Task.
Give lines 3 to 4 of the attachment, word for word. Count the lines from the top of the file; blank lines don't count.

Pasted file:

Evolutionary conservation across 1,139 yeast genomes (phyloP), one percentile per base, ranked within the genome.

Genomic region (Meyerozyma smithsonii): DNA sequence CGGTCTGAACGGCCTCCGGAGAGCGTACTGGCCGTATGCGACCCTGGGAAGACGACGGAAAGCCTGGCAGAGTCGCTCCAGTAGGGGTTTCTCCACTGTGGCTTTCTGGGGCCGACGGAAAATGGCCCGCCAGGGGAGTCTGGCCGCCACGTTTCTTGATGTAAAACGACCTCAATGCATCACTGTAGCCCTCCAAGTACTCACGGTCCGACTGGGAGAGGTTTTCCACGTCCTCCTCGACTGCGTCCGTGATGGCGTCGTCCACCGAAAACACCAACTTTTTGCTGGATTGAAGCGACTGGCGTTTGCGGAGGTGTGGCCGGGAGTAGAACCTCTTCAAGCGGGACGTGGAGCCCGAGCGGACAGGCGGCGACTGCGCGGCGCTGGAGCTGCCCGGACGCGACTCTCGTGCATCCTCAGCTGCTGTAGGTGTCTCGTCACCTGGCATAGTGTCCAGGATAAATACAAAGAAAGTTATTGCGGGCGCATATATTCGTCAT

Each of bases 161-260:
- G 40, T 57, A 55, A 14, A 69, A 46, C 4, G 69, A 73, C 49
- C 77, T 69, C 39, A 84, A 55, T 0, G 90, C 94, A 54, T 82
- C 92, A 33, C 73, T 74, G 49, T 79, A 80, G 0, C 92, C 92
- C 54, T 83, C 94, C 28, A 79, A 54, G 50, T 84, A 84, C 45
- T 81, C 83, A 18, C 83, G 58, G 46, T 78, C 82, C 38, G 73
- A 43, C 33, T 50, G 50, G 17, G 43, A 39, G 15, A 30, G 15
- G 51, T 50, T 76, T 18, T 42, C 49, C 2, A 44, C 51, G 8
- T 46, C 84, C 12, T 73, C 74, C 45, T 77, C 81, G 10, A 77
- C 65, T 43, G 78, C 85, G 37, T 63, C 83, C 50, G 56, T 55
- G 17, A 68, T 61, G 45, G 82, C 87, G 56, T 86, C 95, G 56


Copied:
Each of bases 161-260:
- G 40, T 57, A 55, A 14, A 69, A 46, C 4, G 69, A 73, C 49